> Your mom should never be storing 200GB of data on a hard drive. Thats Wrong(tm) because baking up properly is difficult enough when you have a team of sysadmins.

It is much thanks to me that she does not up it on the cloud. I don't trust cloud services, so that's what I suggest to her -- I'm happy to sysadmin her devices whenever she needs me to though.

I hope in the future there are truly Easy-to-use-for-moms storage devices, along with the software to go with them, that gives them all the benefits cloud may have.

Sure, and when Youtube decides to change their policies, and Dropbox goes bankrupt, then she has.... nothing. Hard drives are cheap. Run a backup service and you have no worries.

Doesn't Time Capsule count as a backup? It's not difficult. https://www.apple.com/airport-time-capsule/

Where do you store your pictures and home movies? A movie of an event is near 1GB in HD.

Some people don't take pictures or videos. I take the occasional ephemeral photo of my dog doing something stupid. I have maybe 20 photos that I know of from the last year or two and they're all of stupid crap. On my phone. At least 25% of those photos are of my dog mid-yawn. Not kidding.

However, I do have something like 6TB of active desktop storage (not including NAS) at capacity because of software, audio samples, disk images, virtual machines, backups, documentaries and shows, etc.

Everyone just uses computers differently. My mom's storage is something like 2TB and I think about 70% of it is home movies and photos. The remaining 30% are duplicates of some of the same files, likely on the same disk in different directories.

I have a NAS with 3TB of RAID storage. When iCloud automatic backup complains that my phone is running low, I download the camera roll to there.

If I'm making a home movie, I'll just copy the files to the SDD temporarily. I have 30GB+ free most of the time.

Flickr. 1TB for free (although I'm a grandfathered pro user at $25/year).

I don't understand how keeping the price down keeps margins high. Perhaps you meant cost?

You're right, that statement was poorly phrased. Apple wants to meet a certain price point for their notebooks, but they also don't want to sacrifice on their margin to reach that price point, so they reduce the cost of manufacture by using less expensive components, like lower-capacity flash storage.

Plenty enough for me, my gaming rig at home needs over a TB but I would use a macbook for development, don't need more than 50GB or so.

I only have 24.5Gb of data including family videos and Nikon NEFs. 128Gb is plenty for me.

Aha. You can spot the Apple fanboys rushing to contend this just by saying they don't use 128GB to begin with.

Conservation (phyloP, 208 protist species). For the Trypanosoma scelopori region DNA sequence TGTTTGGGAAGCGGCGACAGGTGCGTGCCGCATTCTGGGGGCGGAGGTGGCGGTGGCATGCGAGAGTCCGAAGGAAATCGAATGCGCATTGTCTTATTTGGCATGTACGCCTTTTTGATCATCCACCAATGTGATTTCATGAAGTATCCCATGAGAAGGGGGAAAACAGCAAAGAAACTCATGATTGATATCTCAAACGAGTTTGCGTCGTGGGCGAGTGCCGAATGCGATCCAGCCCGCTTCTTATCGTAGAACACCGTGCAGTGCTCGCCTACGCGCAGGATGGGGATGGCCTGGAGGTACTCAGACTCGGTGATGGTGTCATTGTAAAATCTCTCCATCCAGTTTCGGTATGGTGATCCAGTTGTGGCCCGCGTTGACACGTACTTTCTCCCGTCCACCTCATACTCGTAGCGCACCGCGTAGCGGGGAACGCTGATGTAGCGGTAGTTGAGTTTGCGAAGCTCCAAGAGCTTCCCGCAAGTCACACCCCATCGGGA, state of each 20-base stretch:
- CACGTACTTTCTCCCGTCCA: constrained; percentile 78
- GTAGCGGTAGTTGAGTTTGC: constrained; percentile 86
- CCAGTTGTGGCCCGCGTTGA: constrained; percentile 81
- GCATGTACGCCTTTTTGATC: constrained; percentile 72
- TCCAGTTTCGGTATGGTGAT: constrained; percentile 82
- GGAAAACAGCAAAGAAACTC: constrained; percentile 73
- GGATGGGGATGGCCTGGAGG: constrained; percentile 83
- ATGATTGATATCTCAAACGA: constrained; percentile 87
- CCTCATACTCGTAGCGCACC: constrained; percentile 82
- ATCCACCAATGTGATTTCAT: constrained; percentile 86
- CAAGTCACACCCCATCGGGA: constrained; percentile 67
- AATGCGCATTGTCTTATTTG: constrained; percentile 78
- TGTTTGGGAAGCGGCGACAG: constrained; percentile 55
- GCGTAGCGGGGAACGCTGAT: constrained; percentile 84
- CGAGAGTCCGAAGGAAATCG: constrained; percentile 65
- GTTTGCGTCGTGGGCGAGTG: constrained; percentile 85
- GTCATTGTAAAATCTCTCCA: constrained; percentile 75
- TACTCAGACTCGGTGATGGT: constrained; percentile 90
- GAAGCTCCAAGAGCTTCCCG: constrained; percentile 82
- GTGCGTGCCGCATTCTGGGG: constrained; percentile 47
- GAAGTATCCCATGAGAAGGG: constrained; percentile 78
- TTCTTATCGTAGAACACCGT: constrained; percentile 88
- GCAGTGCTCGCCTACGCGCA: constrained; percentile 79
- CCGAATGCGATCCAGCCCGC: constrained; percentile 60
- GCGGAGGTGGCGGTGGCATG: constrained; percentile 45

The entire point is that pretty much any other (read: non-Apple) laptop/desktop you buy nowadays is going to come with at least 500 GB, and generally 1 TB nowadays.

No need to get up in arms and whine that Apple is doing everything just right for your tastes.

edit: I obviously wasn't referring to 1 TB SSDs. The parent's comment said that 128 GB is pretty paltry for storage capacity nowadays, as the thread is concerning the rate of growth of SSDs.

The entire point is that pretty much any other (read: non-Apple) laptop/desktop you buy nowadays is going to come with at least 500 GB, and generally 1 TB nowadays.

Is that the case? Most machines I've seen around the cost of the Macbook Air still come with hard disks or 128G SSDs - maybe a couple might push that to 256.

Indeed, I don't think I've even seen a laptop with 1TB of SSD, aside from the very-top-end-I-upgraded-it-especially Retina Macbook.

Well, I'm no fan of Apple at all and haven't owned an Apple product since the II GS. And I'd argue against storing any significant data on a laptop or desktop drive, as this is one of the most likely components to fail. Data should be on a storage server with RAID. All you should have on your primary drive is your OS, applications, and active working set of data. Any archival data or larger files should go on the storage server.

Glancing at amazon.co.uk's results for 512gb ssd laptops the cheapest non Apple on page 1 was £1,676.55 (Lenovo Yoga), Apple was actually a bit cheaper (macbook pro £1,213). Not really a scientific survey but they don't seem too bad.

> The entire point is that pretty much any other (read: non-Apple) laptop/desktop you buy nowadays is going to come with at least 500 GB, and generally 1 TB nowadays.

Which laptops are these which come with 500GB SSDs in the base models? Or are you suggesting that Apple should make a laptop with a 500GB spinning disk in the base model? Because funnily enough, they have one; the non-retina 13" MBP. Of course, no-one buys that, because it's worse than the cheaper Airs by all metrics but storage capacity, but it's there if you want it.